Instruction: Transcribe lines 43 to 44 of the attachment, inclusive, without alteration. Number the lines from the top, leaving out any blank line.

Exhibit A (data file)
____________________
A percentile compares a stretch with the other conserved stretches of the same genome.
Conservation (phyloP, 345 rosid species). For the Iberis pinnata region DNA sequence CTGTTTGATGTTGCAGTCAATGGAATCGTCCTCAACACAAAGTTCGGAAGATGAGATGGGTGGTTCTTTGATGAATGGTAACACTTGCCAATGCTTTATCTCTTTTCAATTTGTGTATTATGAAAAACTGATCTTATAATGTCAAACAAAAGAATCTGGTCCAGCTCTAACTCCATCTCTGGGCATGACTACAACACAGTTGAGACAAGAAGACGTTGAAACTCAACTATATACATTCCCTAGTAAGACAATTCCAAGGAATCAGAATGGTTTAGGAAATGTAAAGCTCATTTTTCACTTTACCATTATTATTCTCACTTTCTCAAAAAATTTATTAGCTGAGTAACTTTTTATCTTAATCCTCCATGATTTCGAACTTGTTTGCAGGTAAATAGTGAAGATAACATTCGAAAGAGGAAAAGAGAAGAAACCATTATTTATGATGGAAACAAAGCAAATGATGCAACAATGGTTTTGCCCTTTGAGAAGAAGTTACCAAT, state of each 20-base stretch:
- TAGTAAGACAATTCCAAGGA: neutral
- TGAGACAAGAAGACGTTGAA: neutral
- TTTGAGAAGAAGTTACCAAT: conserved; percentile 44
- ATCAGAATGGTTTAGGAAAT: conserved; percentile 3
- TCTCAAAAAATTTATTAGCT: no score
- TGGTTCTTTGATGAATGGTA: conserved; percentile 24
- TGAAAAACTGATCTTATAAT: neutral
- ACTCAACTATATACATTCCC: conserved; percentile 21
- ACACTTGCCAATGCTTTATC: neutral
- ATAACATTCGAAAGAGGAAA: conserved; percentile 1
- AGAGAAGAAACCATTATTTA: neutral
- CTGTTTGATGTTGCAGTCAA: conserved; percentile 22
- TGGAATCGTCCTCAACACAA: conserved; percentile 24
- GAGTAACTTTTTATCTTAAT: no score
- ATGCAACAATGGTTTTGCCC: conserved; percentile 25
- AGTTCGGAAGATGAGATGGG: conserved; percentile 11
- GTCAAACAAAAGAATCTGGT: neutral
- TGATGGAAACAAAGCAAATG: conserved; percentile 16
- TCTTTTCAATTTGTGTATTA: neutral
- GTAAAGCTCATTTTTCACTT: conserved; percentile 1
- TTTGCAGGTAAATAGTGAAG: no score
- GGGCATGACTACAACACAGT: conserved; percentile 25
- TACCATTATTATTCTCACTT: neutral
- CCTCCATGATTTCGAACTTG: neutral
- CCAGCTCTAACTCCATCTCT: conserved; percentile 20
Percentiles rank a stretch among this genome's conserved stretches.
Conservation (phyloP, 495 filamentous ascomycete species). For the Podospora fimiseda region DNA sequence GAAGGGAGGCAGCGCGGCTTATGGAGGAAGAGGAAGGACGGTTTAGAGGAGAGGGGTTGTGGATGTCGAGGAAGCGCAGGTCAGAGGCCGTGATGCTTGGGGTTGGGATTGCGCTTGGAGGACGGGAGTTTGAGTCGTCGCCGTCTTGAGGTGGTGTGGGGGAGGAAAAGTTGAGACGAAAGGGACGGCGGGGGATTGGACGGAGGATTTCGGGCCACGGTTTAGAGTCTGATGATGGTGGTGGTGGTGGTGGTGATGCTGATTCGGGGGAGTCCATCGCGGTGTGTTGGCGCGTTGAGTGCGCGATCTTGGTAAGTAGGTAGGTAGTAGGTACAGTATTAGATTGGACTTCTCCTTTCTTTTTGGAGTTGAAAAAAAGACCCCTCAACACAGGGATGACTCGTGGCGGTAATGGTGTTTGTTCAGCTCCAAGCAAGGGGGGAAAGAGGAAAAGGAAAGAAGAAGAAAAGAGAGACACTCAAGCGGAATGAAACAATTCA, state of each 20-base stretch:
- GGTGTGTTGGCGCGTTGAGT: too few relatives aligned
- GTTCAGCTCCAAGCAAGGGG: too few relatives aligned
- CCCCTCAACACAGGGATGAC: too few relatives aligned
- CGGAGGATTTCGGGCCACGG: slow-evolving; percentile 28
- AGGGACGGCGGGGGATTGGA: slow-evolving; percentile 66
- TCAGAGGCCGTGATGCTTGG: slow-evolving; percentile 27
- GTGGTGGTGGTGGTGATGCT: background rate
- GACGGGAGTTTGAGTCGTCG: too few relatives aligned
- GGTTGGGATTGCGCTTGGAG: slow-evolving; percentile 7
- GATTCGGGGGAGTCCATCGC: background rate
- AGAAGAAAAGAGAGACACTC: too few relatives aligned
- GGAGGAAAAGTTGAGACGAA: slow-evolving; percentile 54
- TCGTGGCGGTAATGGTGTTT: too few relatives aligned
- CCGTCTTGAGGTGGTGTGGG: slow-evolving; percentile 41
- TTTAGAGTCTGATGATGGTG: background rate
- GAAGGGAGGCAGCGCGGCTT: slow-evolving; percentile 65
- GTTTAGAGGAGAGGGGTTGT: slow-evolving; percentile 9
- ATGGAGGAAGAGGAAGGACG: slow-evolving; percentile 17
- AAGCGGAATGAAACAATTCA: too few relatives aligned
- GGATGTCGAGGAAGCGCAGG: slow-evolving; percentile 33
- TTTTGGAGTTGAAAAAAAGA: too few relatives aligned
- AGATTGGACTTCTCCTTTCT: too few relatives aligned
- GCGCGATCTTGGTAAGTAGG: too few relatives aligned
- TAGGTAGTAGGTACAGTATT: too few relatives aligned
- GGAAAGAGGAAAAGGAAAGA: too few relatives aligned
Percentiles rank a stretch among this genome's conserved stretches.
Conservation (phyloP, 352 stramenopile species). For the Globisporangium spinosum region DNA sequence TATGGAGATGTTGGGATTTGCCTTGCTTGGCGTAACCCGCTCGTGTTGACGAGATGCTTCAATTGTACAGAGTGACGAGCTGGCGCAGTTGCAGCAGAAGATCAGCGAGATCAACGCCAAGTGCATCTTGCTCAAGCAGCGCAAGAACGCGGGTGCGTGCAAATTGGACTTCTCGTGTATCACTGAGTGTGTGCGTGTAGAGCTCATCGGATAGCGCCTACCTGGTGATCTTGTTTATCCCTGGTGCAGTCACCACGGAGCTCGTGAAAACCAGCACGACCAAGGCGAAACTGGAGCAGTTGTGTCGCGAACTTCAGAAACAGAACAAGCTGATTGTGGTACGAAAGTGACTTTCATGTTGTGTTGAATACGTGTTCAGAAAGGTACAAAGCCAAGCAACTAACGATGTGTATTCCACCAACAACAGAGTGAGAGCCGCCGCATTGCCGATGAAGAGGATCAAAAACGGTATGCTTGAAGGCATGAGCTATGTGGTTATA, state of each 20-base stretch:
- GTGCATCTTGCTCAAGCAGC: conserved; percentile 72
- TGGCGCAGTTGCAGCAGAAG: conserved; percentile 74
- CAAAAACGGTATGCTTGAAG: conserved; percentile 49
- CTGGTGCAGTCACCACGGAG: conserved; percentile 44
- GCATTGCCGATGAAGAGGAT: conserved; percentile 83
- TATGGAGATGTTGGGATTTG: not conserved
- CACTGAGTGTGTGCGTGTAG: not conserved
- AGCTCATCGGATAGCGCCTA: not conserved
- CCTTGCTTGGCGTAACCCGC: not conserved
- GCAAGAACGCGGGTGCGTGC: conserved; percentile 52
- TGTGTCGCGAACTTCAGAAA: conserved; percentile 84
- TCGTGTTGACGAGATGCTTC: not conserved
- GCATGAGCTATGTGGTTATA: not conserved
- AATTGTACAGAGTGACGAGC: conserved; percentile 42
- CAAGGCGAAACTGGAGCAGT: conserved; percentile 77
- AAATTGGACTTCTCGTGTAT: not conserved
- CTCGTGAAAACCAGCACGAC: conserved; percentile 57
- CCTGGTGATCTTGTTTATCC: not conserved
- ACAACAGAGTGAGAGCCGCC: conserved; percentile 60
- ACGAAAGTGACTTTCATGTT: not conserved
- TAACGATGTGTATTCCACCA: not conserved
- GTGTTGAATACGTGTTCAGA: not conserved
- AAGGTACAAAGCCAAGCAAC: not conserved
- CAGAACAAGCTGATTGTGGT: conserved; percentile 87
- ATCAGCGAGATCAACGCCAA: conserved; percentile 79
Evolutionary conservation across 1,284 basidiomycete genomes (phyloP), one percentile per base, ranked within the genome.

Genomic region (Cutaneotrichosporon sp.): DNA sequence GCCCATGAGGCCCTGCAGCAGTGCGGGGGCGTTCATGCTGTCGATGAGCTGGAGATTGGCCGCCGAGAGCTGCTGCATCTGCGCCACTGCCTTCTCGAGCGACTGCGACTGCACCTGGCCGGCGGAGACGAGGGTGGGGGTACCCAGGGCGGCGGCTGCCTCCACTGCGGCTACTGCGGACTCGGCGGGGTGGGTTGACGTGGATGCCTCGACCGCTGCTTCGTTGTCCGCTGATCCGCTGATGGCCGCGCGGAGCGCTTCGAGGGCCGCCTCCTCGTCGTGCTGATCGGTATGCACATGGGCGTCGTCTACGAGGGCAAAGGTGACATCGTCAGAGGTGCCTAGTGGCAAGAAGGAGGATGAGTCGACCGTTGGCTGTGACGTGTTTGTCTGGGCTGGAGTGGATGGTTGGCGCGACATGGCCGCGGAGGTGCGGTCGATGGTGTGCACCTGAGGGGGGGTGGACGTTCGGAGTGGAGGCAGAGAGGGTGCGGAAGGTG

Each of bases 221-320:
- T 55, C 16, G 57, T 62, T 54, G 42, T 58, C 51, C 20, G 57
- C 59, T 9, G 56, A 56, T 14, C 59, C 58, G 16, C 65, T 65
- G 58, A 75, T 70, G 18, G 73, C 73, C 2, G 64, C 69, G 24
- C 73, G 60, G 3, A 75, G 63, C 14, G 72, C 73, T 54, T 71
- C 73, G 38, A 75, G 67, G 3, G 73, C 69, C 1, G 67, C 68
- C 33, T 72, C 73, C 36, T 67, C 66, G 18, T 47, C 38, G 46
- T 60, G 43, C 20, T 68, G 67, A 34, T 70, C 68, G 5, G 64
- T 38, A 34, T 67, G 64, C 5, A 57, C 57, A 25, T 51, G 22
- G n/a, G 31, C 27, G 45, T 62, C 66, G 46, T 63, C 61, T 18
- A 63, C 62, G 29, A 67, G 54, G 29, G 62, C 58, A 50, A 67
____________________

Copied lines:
- CCGTCTTGAGGTGGTGTGGG: slow-evolving; percentile 41
- TTTAGAGTCTGATGATGGTG: background rate